Steve Jones’s weird hosting can be blamed on “producers screaming in [his] ear”

The X Factor host Steve Jones says that his barking hosting and weird demeanor is to blame on producers who feed him directions via an earpiece.

When the Fox competition started, I really liked him as a host, primarily because he was the anti-Ryan Seacrest, never making it about himself. I also appreciated how he policed the judging panel, and wouldn’t just let, say, Paula Abdul blabber on forever. But as the season unfolded, that turned into an oddly robotic, dictatorial host who just barks orders and seems unaware that he’s often disrupting reality as it unfolds. Also, he’s not good at asking the contestants questions, usually because he acts like interviews are something to check off once a contestant says a few words.

But a large part of that is the fault of the show’s producers, Steve said, because he’s a robo-host Appearing on Ellen DeGeneres’ show, on which he took off his shirt to try on a deep V shirt Ellen gave him, Steve explained:

“The producers screaming in my ear. I’m wearing an earpiece and there’s about five people screaming, ‘Shut Paula up. Shut her up now. Move on. I’m going to have hearing damage in this ear by the end of series. I feel terrible because I feel on occasions I’m coming across as rude and abrupt and that’s really not me. I cherish every word that comes out of Paula, for instance’s, mouth. But, you know, it’s a two-hour long show, we’re in limited time, and we need a conclusion, otherwise it will just kind of end and nothing will have happened.”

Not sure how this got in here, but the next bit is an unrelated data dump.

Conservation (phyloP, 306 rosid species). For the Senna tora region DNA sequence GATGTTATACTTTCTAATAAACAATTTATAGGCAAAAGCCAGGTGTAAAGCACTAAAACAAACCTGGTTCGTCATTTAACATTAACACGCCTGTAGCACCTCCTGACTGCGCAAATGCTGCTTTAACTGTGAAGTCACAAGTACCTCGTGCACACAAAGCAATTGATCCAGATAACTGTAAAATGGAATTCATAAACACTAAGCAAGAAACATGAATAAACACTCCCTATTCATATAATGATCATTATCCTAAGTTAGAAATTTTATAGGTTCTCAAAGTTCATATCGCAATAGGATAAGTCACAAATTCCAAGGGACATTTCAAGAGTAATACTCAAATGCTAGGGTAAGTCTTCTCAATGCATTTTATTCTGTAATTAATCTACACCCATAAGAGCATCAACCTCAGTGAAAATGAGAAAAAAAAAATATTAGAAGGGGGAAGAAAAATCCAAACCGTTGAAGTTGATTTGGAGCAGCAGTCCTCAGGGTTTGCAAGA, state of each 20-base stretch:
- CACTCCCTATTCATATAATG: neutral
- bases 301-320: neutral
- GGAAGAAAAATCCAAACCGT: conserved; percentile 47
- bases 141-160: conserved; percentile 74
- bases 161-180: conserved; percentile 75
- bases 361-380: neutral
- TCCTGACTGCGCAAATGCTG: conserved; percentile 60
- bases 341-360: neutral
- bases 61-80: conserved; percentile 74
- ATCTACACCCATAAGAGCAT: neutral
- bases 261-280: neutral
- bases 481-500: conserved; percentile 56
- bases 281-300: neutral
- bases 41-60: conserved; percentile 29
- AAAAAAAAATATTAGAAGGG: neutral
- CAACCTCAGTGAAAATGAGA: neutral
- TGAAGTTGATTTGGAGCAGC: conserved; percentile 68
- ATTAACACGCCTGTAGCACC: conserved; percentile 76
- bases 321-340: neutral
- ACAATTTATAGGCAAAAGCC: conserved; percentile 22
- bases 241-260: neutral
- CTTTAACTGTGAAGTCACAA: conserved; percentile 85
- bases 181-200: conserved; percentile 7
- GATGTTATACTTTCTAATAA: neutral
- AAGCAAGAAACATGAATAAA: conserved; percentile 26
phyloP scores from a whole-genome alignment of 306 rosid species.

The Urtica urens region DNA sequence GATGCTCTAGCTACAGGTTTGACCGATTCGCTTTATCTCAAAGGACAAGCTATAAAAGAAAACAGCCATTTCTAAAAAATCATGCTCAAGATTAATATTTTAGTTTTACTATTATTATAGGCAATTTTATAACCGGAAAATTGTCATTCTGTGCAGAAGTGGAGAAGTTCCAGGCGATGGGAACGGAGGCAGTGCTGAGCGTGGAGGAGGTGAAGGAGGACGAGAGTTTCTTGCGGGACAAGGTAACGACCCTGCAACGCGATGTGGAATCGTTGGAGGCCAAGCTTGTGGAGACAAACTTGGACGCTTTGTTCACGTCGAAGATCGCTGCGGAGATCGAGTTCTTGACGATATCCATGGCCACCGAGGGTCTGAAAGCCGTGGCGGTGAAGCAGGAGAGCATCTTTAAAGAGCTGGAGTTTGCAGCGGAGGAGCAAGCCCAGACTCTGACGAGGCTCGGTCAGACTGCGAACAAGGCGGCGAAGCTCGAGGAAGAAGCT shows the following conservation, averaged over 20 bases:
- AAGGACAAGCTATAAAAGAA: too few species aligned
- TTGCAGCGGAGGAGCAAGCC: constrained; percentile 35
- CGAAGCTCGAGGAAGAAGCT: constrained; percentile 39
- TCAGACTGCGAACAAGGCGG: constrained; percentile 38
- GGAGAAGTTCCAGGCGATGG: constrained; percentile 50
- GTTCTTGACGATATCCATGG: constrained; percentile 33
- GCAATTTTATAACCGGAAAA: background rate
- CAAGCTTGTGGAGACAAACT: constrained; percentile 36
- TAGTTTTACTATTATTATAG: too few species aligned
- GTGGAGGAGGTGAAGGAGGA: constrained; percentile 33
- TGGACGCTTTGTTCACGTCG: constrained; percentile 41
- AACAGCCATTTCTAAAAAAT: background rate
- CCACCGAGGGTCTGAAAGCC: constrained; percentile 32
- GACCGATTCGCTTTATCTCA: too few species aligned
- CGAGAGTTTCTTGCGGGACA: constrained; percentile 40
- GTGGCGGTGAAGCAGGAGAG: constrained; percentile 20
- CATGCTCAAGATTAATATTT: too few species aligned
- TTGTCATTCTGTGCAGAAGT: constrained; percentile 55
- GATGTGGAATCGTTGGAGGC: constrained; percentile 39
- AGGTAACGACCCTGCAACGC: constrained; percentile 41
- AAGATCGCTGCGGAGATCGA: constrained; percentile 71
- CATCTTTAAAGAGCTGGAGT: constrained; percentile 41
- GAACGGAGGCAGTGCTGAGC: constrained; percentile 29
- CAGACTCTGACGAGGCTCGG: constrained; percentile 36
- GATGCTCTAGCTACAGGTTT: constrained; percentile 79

Ellen was sympathetic (“It’s a hard thing as a host to keep things going like that”), especially about Paula Abdul, and Steve joked, “She just talks and talks and talks, doesn’t she? Where’s the off button on this woman? Off! Next, please.”

Review: Married at First Sight

Marriage At First Sight

In an era of Tinder and Grindr, instant acceptance or dismissal of a potential partner, or instant sex with another body, Married at First Sight offers the thrill of watching strangers deal with the very basics of relationships.

Beyond the headline-grabbing premise, the series has turned out to be a stripped-down, authentic exploration of something very interesting. Read the full review.

about the writer

Andy Dehnart is a journalist who has covered reality television for more than 15 years and created reality blurred in 2000. A member of the Television Critics Association, his writing and criticism about television, culture, and media has appeared on NPR and in Playboy, Buzzfeed, and many other publications. Andy, 36, also directs the journalism program at Stetson University in Florida, where he teaches creative nonfiction and journalism. He has an M.F.A. in nonfiction writing and literature from Bennington College. More about reality blurred and Andy.